With alligator mating season in full swing, gators across the southeast are hard at work wooing potential mates with their unique approach to courtship. One male alligator in Florida was recently filmed performing a water dance, the most captivating step in this ritual, in Paynes Prairie State Park.
Across the animal kingdom, courtship and mating look wildly different from species to species. For nursery web spiders, it begins with gifts of silk-wrapped insect carcasses. Meanwhile, male humpback whales sing haunting melodies to attract females.
With alligators, females require a song and dance to agree to a potential mate’s advances. Rather than busting a move himself, however, a male alligator uses his bassy bellows to make the water dance around him.
As you can see, the male Florida alligator moves up and down in the water, his attention locked on the female nearby. As he moves down, he unleashes a mighty bellow while sending the water around him shooting skyward like a fountain.
It may look like he’s splashing, but it’s actually the vibrations from his mating melody that cause the water to spout upward.
Hearing these alligator bellows is a completely normal experience for Florida residents. Seeing the water dance in person, however, is far more unusual. For that reason, Andy Fischer, the videographer behind the fascinating footage, immediately took out his camera and subsequently shared the encounter on Facebook for the world to see.
“I knew I had a pretty unique video. It was pretty impressive to actually be there and hear it,” Fischer said in a statement. “I was quite excited and was looking forward to getting it posted. I knew a lot of people would enjoy it.”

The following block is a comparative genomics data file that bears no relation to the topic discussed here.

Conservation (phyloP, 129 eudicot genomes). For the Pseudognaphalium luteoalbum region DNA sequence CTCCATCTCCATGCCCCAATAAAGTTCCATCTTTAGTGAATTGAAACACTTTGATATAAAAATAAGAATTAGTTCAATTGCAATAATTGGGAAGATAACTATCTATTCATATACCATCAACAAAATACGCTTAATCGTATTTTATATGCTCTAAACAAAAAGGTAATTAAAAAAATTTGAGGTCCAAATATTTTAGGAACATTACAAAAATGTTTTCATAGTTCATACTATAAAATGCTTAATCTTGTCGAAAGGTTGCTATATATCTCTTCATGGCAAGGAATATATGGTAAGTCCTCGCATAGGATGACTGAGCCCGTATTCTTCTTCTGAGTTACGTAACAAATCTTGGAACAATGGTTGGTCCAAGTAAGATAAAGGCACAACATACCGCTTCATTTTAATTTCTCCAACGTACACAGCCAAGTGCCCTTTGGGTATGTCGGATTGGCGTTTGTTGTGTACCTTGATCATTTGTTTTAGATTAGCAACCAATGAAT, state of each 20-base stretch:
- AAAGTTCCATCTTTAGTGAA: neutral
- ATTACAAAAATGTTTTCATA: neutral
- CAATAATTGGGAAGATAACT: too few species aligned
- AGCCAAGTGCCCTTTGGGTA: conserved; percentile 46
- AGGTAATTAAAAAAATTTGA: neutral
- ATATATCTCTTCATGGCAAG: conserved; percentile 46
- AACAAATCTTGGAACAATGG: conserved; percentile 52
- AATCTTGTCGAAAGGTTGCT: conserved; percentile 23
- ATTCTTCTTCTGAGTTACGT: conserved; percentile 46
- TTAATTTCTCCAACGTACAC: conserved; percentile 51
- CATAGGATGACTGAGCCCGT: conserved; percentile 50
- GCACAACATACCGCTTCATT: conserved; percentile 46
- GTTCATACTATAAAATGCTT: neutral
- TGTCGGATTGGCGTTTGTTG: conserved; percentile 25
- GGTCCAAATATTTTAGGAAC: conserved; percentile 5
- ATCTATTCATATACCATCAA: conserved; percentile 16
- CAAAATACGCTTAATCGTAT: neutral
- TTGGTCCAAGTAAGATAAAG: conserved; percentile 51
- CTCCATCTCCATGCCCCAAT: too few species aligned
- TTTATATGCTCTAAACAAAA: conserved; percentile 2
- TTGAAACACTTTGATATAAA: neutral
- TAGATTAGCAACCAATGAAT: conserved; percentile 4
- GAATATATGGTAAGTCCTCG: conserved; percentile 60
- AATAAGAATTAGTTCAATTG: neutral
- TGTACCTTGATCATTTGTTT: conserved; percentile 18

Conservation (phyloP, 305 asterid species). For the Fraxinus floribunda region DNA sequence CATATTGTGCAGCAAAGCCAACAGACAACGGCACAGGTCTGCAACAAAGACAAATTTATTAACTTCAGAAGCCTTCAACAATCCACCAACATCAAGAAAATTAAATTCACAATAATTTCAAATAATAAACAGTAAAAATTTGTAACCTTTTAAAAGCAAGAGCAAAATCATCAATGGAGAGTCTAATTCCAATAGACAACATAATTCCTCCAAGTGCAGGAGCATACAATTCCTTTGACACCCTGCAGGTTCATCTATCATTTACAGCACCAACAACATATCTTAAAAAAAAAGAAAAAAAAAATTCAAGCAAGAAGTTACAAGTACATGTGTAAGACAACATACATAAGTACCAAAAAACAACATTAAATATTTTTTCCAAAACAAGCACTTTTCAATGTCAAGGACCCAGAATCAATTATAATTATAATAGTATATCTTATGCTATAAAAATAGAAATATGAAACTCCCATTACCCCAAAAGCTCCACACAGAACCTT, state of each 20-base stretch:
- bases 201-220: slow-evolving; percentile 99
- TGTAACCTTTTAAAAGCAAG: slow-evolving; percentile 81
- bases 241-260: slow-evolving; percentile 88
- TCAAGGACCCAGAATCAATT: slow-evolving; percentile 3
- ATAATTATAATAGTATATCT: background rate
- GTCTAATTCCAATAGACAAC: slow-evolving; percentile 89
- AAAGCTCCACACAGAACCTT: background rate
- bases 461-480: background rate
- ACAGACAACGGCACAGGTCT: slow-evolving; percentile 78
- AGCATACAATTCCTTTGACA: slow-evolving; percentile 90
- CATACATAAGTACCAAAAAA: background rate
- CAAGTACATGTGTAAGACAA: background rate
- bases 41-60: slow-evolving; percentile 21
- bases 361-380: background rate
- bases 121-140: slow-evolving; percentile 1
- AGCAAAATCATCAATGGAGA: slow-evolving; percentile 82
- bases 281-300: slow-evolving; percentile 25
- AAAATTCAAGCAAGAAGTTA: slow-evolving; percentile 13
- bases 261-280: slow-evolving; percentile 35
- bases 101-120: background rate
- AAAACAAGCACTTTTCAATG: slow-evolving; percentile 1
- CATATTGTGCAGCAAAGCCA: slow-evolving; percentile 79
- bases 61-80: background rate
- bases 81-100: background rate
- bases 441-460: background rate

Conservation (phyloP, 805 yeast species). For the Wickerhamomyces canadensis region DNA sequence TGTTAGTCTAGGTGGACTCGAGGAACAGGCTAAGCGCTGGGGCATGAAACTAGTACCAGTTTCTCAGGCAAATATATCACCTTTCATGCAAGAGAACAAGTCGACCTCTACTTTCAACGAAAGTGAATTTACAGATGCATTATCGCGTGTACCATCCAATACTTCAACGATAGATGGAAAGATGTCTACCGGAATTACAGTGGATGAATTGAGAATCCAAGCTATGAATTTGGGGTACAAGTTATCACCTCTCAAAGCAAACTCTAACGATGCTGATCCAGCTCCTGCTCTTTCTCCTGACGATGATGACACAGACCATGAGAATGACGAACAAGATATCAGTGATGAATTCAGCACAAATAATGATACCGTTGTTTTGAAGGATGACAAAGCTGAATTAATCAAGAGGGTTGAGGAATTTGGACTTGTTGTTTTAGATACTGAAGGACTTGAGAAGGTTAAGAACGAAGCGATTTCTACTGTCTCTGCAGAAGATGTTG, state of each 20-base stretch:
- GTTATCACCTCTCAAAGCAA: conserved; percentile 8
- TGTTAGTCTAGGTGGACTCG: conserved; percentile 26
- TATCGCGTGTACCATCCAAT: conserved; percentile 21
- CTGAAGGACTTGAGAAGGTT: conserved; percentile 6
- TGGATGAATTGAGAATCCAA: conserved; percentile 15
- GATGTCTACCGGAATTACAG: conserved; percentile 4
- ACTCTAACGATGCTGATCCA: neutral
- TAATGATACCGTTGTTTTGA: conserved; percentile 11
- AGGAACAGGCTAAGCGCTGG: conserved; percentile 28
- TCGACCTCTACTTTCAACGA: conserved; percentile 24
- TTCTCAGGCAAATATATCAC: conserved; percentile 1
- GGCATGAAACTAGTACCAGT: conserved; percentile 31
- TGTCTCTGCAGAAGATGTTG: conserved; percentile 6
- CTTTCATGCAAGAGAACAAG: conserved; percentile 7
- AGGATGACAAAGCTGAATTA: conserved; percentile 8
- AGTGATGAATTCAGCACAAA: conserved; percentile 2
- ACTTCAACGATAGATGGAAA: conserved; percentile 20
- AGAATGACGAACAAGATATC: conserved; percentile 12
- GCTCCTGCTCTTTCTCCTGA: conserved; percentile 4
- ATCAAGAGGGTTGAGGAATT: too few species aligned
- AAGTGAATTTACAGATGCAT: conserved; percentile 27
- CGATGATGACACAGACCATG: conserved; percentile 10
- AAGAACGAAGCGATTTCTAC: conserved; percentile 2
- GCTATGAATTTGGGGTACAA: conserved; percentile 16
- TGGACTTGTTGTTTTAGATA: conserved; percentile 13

What happened next for the Florida alligators?
Let’s say the male alligator was successful in his song, the female is interested. Now the male has to prove that he’s not only attractive but better than her other potential suitors. To do this, the Florida alligator will initiate a contest of power with his paramour.
The gators will rub and press each other’s snouts and backs in a motion that resembles cuddling. In reality, however, it’s the male’s final test to win over the female by proving his strength. With this test passed, it’s finally time to mate.
When it’s all said and done, the alligators will simply move on to other potential mates. Yep, within the same mating season!
Alligators are jealous in that dominant males will evict smaller males from their territories to eliminate competition. In terms of actual mating, however, they couldn’t be less monogamous.
Once alligators have successfully mated, the couple splits ways without a care. It’s not unusual for a male alligator to mate with more than one female, nor is it strange for females to lay eggs fathered by more than one male in a single clutch.
These eggs are typically laid in June. By August and September, Florida and the rest of the southeastern US will be filled with baby alligators.